14. 0
    pgrundyposted 7 years ago

    Lita & Pearldiver,

    I think you are both right, and Lisa HW is right too when she says that courts are ham handed and government programs waste money on the wrong things. I think it's all true, AND it's true that there are lots more involuntary homeless people.

    It's weird because I've been thinking a lot about voluntary homelessness lately in relation to what feels to me like the "death of work" or some such thing--I've been thinking of writing about it. What I mean is, over the past 30 or 40 years the economy has become much more corporate, wages have declined, and many, many jobs aren't even 'real' in some sense. They're pure BS, low paid lying and abuse absorption.

    What I mean is, look at your average corporate entry level job. I've had two in the past 8 years and I have two college degrees, a lifetime of work experience, some good skills in specific areas, and yet most of the jobs I've interviewed for and the only jobs I've been able to get amount to being a low-paid human shield for CEOs, absorbing customer rage and providing fake 'customer service' so management can go on making greedy bad decisions, providing lousy products and poor service, and basically raping their customers.

    Well, who wants to look forward to a lifetime of THAT?

    Not me. I've basically "dropped out" but because I have a partner with a real job I still live indoors and can work independently at home writing copy and whatnot. But many people I think have no such choices and so they do the 'drop out' part and end up on the streets, and it's STILL better than being in a corporate environment for them, because corporate environments really are that toxic.

    I've been thinking about this a lot. It sounds like a joke, but I don't think it is.

    I also think the dearth of mental health services makes it all worse. Used to be cheap or free and easy to get--now even people with good health insurance have trouble.

  15. 0
    Leta Sposted 7 years ago

    Yep, Pam.  And you will be in good company writing that hub on 'the death of work.'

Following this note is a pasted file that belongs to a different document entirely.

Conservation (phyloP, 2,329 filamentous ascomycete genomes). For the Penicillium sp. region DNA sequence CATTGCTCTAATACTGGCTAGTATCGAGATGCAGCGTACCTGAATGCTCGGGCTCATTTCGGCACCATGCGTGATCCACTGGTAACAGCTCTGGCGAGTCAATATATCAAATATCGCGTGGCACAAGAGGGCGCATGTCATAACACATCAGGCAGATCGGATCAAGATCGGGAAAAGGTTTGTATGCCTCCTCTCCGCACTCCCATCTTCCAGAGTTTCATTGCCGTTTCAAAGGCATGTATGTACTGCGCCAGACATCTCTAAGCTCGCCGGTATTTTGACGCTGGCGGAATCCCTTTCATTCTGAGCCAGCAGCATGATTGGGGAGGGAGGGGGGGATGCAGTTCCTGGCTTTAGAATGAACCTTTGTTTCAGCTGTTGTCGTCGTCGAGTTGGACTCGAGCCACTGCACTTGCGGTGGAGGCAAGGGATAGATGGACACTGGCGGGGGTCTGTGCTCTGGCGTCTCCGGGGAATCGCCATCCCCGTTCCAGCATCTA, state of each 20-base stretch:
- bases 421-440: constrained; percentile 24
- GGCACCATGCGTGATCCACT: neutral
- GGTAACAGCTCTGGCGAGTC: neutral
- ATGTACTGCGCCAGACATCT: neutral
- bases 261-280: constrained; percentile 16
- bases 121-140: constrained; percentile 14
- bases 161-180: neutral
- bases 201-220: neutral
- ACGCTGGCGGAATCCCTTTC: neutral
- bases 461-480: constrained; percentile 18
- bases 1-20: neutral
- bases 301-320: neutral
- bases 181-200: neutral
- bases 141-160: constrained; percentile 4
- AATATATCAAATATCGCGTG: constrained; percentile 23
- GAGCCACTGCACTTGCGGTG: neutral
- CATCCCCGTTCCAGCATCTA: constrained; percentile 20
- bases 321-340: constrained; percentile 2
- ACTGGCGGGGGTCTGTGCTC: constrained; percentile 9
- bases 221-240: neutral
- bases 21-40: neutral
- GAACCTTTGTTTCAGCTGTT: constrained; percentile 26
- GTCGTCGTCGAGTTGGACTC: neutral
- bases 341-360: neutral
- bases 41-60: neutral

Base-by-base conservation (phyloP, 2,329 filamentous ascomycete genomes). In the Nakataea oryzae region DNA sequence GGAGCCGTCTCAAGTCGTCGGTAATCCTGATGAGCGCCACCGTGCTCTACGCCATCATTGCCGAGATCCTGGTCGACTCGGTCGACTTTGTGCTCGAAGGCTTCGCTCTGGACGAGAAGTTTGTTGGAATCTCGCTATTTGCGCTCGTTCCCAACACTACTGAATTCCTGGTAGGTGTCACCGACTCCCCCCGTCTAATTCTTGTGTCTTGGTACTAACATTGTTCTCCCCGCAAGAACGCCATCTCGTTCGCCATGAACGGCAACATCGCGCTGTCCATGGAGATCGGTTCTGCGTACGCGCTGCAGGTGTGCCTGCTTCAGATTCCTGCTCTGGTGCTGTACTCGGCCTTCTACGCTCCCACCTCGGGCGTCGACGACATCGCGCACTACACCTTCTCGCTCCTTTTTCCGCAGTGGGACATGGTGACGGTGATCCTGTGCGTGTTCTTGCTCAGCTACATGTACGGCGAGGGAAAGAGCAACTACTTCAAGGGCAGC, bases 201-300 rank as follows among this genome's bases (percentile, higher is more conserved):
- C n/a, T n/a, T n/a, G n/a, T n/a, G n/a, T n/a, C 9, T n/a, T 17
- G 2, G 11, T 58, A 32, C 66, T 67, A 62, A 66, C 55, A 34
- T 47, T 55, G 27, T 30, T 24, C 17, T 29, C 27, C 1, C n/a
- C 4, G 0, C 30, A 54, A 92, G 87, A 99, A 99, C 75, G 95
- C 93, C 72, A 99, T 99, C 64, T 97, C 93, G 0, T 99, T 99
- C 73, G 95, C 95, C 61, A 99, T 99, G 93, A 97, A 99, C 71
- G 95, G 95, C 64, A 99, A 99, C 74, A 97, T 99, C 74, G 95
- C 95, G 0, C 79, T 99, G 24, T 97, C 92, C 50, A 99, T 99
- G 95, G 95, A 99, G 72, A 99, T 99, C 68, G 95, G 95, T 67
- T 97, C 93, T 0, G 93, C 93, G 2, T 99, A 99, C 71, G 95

Have you seen this book?


    I read it a few years ago.  Rifkin is making a similar argument.  That we have to redefine work as we know it.

    What gets me (a little off subject) is that you are right--the corporate CEO's (SO MANY! I've found in my work history) are nothing but politic players (and not skillful ones, but those who wield pick axes) and it just gets so stupid sometimes.  Any intelligent person would have trouble with the game because it is no longer rewarding the real work that most of us were taught as good little boys and girls to do.  There is a serious disconnect.

    1. 0
      pgrundyposted 7 years ago in reply to this

      Lita thank you for that link--I have not heard of that book but I will be running to the library today to look for it. I do see it happening before our eyes, same general idea.

      I like Obama and do not regret voting for him, but I'm not happy with the giveaways to the financial sector. They've spent half a billion of our money (maybe more now) on bonuses after wrecking the country with this latest feeding frenzy. I still don't see why that money would not have been better spent at the bottom of the pyramid.

  16. HealthCare Basics profile image83
    HealthCare Basicsposted 7 years ago

    I live in San Diego and we have 7500 homeless peeps walking the streeets every day. Most of them are young but there is a group of mature persons. I would like the city to do a few things for the homeless:

    Give them jobs in cleaning the streets and pay them for daily work.

    Provide education and prevention treaatment for drugs and alcohol addiction.

    Distribute portable potties and showers so they can keep clean.

    Distribute food coupons for meals daily.

    Provide alternative housing similar to welfare citizens.

  17. Lisa HW profile image83
    Lisa HWposted 7 years ago

    HealthCare Basics, with due respect (and with the exception of making some toilets available), your thinking is the same thinking that many people in "the system" have.  You're assuming that people without money need education.  That's not always true.   There are people like 50-year-old engineers being laid off these days, and they can't find work because nobody wants to pay them for their experience (and nobody believes them if they say they'd be happy with less).  They can try to find minimum wage jobs at places like retail stores, but they hiring managers often don't believe they'll "be happy there" - and suspect they'll quit if they find their own kind of work in two weeks.

    Assuming people can't be trusted with cash to get themselves a dollar cheeseburger and a cup of coffee is assuming that having no money means not being able to spend it wisely, not knowing enough to eat, or else "likely to spend it on cigarettes or alcohol instead".  A lot of people would use the cash to buy their own lunch.  Those who would feel as if they can "keep sane" if they smoke or drink are adults.  If they know that's what will get them through another day, it isn't anyone's business.